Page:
After a blessing from Father Kevin Burke of Regis University, Berkeley resident Lindsey Rosendahl invited attendees to imagine what a safer, more connected Federal Boulevard could look like in northwest Denver. “Wouldn’t it be great if North Federal Blvd was a welcoming gateway between Denver and Adams Counties? Wouldn’t it be great if Federal was a meeting hub for neighbors and counties and not a dividing line? Wouldn’t it be great if the people invited here today, right here, right now, made a connection, started a conversation about how to make North Federal Blvd a better place? A safer place? Wouldn’t it be great if North Federal Blvd was a success story about the collaboration over county lines on a state highway?”

Attendees then heard from MIG consultants working on the master planning process for Regis, including a vision for transforming the strip mall where the walk started – which is owned by the university – into a more people-friendly space. As the walk continued and the issues made clear, the most impactful moments came from the residents themselves. Gisela Boderke shared her experience of being hit by a driver turning left onto Federal while she was crossing with her dogs in the crosswalk. Lucas Merrigan pointed out the difficulties of navigating the intersection of Federal and 50th Ave. Jason Hornyak detailed the lack of connectivity between neighborhoods caused by poor street design. 

Even with a lack of safe options, there are many people who still need to travel along Federal without a car. Image credit: Chris Jones/Pickled Entropy

After nearly two hours in the sun, the walk ended with a call to action from the Community Council. “We encourage you to continue this conversation with each other, maybe schedule a meeting or two with a department that you could work with to solve any of the problems that you’ve just witnessed, and to please let us know how we can help. We’re not experts in planning and infrastructure, but we are experts in this experience. Today’s walk was just an introduction – the next steps are up to you,” said Hornyak.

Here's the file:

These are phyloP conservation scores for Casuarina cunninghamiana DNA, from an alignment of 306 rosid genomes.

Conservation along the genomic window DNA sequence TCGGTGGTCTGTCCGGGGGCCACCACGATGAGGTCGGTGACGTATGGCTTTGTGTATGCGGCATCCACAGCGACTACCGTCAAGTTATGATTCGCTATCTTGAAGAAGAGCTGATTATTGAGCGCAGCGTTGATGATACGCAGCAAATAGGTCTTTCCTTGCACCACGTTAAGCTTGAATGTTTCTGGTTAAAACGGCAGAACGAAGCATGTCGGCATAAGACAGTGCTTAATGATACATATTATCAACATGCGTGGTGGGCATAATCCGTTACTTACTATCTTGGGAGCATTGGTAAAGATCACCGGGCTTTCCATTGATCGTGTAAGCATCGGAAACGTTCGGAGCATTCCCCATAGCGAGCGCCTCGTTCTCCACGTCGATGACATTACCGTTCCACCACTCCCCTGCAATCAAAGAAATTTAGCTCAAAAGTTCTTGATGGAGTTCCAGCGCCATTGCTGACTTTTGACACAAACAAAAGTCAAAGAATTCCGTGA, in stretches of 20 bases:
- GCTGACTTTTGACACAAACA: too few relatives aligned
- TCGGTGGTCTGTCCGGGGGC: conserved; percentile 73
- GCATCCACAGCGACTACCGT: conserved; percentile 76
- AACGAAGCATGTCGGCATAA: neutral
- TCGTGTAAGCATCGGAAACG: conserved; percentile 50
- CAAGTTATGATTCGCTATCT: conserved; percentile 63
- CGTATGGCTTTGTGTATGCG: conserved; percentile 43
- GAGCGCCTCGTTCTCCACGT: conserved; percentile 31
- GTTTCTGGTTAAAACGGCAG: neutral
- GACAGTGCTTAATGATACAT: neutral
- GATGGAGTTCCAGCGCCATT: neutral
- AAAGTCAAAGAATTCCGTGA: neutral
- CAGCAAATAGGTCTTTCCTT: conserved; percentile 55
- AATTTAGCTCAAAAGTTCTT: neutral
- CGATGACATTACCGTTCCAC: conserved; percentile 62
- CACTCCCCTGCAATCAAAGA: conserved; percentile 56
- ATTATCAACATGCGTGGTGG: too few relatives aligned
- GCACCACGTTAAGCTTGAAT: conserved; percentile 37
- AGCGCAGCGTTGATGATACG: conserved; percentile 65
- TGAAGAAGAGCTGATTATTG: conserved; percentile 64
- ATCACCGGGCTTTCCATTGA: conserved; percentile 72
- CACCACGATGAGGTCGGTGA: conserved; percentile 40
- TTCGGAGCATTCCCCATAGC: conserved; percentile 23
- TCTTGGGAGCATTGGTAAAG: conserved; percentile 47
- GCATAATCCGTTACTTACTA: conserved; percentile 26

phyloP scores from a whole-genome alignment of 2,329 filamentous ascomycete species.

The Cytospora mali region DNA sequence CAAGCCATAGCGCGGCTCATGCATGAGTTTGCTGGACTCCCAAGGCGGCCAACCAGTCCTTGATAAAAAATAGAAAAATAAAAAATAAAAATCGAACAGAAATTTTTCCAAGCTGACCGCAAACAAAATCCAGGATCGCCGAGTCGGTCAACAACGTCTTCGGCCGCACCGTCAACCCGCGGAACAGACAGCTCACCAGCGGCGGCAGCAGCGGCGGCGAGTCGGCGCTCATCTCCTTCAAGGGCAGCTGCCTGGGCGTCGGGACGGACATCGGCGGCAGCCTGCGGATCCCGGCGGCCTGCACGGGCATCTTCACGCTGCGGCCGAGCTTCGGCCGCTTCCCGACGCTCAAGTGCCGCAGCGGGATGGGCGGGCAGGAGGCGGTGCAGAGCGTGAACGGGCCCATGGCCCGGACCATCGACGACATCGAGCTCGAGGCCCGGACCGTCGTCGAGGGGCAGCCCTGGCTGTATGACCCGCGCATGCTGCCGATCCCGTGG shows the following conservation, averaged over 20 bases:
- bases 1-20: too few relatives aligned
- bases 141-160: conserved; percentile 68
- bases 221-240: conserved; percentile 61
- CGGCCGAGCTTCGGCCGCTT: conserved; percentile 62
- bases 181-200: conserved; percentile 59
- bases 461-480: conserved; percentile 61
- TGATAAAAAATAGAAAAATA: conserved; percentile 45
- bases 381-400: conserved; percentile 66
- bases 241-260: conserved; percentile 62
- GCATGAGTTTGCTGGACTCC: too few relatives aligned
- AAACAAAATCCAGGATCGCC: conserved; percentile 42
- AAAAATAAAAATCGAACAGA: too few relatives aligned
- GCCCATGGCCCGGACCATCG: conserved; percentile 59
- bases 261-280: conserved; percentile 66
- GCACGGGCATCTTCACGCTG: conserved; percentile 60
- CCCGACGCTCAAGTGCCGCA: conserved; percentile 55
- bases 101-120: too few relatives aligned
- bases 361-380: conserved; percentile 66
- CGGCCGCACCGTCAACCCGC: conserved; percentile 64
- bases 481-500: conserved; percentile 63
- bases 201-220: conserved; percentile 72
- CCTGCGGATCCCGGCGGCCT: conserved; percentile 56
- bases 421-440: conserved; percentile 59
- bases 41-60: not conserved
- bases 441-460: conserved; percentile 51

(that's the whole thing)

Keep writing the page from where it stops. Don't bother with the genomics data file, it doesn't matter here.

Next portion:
With a great turnout and positive response from the attendees, the Community Council knows their work is not yet over. They are now ready to showcase some of their own ideas for how to make Federal safer for the most vulnerable users of the street. Thanks to a grant from the AARP Community Challenge program, WalkDenver is working with the Council to organize a pop-up traffic calming demonstration at Federal and 50th Ave on Saturday, October 6. The demonstration will include tactical urbanism elements such as temporary curb extensions, bike lane protection, a temporary median, and better bus stops. If you’d like to learn more about this project and how you can volunteer, visit the event’s Facebook page or the volunteer sign-up page.

Representatives from the Regis community also joined with other neighborhoods and business districts along the Federal Boulevard corridor to submit a letter to Mayor Hancock earlier this year requesting a commitment of $5 million for safety improvements on Federal in the City’s 2019 budget. The draft budget released last week, however, includes no new funding for Federal. Visit the WalkDenver Action Center to send a message to the Mayor and City Council and let them know: the 2019 Budget still needs work!